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Memphis Real Estate Investing

3 min read

How to Save Money to Purchase an Investment Property

Fri, Nov 22, 2019

savingforinvestmentproperty-realestatesavings-downpayment-howtosaveIf you’re like most Americans, chances are you are not the best at saving money. Both the statistics around debt and savings in the United States paint a picture that highlights a lack of financial wisdom.


The personal savings rate
among Americans was 8.8 percent in 2018. This is in contrast to the 2012 and 1970 rates of 12 percent and 13.2 percent, respectively. The lowest savings rate we’ve seen in recent years was over 2005 and 2007 — savings rates maintained a rate of 3.6 percent. The recommended savings rate is at least 15 percent, with 20 percent the common goal. How much money does that translate into? We have to look at the statistics by age and demographics

On average, Americans have just $8,863 saved. The lowest savings average came in for singles — both with children and without. The highest savings average was in couples with children aged between 55 and 64. They had over $16,000 in savings. 

Contrast this to the debt we carry. Most age groups are in debt for amounts ten times what they have saved, on average.

So when we consider the would-be real estate investor, we have to recognize the importance of savings. As homebuying is growing increasingly out of reach for the average American family, how do people save enough to purchase an investment property? 

Before we talk about saving money for your first real estate investment, we have to note — Memphis Invest has a close relationship with financial partners who will help you navigate this aspect of your investing career. It’s not a burden you have to bear all on your own, with help from our partners as well as your personal turnkey adviser. 

Do This to Save for an Investment Property

Make it your priority.

First things first — if you want to save money for any kind of downpayment, it has to become a top financial priority. Recognize that every frivolous purchase moves you further and further away from your goal. Let that downpayment be at the forefront of your mind with every buying decision. Remember those debt statistics?

It should be noted that for those under 35, nearly 40 percent of their income goes to discretionary costs: clothes, entertainment, and other non-essentials.

Conventional wisdom tells us that if 50 percent (and no more) goes to essential expenses, you can spend up to 30 percent on discretionary “want” costs. 20 percent goes to debts and/or savings. What we see then is a failure to prioritize what really matters.

If you want to save for an investment, that portion of money that goes to discretionary costs has got to change.

Rework your budget.

Budgeting is always essential. Instead of trying to fit a new savings category to your existing budget (such as funneling your general savings to investment savings), rework your budget from the ground up. Not only do you need to consider the amount you need for a downpayment, but account for other costs that will come in the future — insurance, emergency funds, and mortgage.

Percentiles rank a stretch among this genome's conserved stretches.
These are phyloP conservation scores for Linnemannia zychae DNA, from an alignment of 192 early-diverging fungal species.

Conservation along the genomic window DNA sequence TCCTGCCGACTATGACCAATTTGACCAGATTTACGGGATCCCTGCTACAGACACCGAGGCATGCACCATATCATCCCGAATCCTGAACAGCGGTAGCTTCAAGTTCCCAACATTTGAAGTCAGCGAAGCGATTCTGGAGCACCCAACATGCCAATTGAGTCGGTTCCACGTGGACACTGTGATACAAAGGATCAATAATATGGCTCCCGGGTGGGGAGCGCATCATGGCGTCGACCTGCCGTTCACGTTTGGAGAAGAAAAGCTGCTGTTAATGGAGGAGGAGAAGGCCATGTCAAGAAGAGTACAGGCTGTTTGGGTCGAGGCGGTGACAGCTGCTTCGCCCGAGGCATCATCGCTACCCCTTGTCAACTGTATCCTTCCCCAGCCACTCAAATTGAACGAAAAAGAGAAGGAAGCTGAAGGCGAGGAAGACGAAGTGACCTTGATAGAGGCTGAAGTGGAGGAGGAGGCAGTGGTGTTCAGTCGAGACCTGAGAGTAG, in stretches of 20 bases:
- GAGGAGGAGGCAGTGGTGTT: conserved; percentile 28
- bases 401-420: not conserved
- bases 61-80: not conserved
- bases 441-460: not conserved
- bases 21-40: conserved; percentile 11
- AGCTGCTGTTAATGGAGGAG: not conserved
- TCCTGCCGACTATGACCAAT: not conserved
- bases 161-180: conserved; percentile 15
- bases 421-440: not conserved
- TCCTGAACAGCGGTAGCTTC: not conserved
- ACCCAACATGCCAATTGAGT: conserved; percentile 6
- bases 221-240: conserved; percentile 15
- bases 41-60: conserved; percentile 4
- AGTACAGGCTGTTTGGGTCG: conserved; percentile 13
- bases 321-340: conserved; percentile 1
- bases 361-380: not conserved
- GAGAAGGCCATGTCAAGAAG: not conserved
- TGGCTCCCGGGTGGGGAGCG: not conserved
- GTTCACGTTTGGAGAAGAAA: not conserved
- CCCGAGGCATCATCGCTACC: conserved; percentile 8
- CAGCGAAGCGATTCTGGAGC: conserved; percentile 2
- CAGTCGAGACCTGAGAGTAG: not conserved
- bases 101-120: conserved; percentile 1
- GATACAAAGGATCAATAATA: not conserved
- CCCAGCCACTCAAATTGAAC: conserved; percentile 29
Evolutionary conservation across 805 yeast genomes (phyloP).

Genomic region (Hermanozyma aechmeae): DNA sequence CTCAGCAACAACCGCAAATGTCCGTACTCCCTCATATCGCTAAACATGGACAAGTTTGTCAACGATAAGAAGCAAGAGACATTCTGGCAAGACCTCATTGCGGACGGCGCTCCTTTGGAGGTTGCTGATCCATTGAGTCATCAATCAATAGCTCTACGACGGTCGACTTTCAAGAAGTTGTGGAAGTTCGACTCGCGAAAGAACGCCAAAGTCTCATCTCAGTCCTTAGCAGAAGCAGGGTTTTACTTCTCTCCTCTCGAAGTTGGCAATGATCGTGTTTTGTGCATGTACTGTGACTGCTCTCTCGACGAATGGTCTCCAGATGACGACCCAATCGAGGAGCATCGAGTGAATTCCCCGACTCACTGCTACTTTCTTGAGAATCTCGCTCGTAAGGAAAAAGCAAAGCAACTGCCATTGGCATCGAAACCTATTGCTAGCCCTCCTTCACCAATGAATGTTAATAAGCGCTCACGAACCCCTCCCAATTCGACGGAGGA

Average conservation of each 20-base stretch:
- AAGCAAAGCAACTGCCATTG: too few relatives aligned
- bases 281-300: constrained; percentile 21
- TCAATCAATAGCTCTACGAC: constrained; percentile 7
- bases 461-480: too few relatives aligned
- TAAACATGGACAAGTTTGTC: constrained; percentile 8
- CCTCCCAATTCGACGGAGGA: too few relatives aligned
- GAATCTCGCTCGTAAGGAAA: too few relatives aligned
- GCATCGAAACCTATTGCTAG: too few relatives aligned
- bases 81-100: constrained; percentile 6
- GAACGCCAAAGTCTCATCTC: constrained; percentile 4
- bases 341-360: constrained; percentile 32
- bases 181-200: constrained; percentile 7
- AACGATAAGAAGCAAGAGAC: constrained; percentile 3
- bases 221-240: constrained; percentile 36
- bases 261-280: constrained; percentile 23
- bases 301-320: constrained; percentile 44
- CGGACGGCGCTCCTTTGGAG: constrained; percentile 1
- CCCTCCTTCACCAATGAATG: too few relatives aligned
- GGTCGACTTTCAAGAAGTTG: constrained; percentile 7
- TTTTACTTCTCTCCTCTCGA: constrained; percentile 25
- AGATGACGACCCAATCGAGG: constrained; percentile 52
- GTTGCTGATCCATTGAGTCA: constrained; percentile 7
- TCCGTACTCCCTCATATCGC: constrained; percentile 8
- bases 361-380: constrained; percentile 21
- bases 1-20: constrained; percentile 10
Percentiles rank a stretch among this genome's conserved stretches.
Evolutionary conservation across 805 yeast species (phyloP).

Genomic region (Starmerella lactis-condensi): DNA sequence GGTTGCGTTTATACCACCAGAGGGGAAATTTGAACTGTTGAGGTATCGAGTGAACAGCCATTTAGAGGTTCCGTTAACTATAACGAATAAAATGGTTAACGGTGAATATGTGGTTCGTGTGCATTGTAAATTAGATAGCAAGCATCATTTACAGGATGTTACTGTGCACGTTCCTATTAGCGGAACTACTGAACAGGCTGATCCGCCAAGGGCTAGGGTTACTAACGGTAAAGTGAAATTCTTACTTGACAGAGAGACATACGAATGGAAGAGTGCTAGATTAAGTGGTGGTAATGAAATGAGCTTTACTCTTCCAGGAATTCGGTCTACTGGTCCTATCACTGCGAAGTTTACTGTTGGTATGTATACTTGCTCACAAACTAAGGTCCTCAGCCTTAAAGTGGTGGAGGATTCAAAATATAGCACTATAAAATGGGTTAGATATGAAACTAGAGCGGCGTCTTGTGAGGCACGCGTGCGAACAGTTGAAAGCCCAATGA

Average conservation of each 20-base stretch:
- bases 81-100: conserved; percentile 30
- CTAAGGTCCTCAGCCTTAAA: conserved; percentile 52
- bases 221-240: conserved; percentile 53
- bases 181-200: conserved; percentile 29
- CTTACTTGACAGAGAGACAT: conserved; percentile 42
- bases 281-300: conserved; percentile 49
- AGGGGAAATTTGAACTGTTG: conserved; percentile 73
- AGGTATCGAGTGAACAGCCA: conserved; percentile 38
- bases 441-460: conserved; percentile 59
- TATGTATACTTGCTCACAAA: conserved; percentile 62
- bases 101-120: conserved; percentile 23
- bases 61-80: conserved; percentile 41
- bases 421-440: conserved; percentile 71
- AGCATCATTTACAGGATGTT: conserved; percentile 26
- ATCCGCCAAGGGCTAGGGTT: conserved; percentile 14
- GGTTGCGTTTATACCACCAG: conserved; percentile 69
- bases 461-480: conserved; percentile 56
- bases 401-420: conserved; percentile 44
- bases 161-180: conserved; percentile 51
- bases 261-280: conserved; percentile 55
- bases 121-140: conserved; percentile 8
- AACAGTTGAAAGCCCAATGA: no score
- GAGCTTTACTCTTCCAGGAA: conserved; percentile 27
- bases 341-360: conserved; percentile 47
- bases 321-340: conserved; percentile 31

Adopting this budget early will help you be best prepared when you do finally invest.

Be sure to check out: 5 Golden Financial Strategies That Save Money Around the Clock!

Opt for automation.

We live in an increasingly digital and automated world. While we lose some things in the process, this automation can be enormously beneficial for those looking to save more money — particularly for a goal. Start a new savings accounts specifically for your down payment. Set up an automatic deposit whenever you get paid. This will ensure that you’re always moving towards your goal.

Make short-term goals.

It can be demotivating to have a large goal in mind for savings. Each month you see such small progress that it can seem like you’ll never get there. Start with small goals to complement your long-term goal. Aim to save an extra dollar amount per week. Turn it into a game — how long can you go without eating out or picking up a fancy coffee? Put what you would have spent towards savings instead.

Hit debt where it hurts. 

Debt can greatly impact our ability to save. As we’ve discussed, American debt far outpaces American savings. This isn’t to say you have to be debt-free before you can save for a rental property. What it does mean is that eliminating debt (and building good credit as a result) should be a top priority alongside your savings ambitions.

 

Get your financial house in order. Our advisers are waiting to help you develop your real estate investment game plan.

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Chris Clothier
Written by Chris Clothier

Entrepreneur, writer, speaker, ultra-endurance athlete, husband & father of five beautiful children. Chris puts these natural talents on display every day. As a partner at Memphis Invest, Chris addresses small and large audiences of real estate investors and business professionals nationwide several times each year. Chris is also an active writer, weekly publishing real estate, leadership, and endurance training articles.

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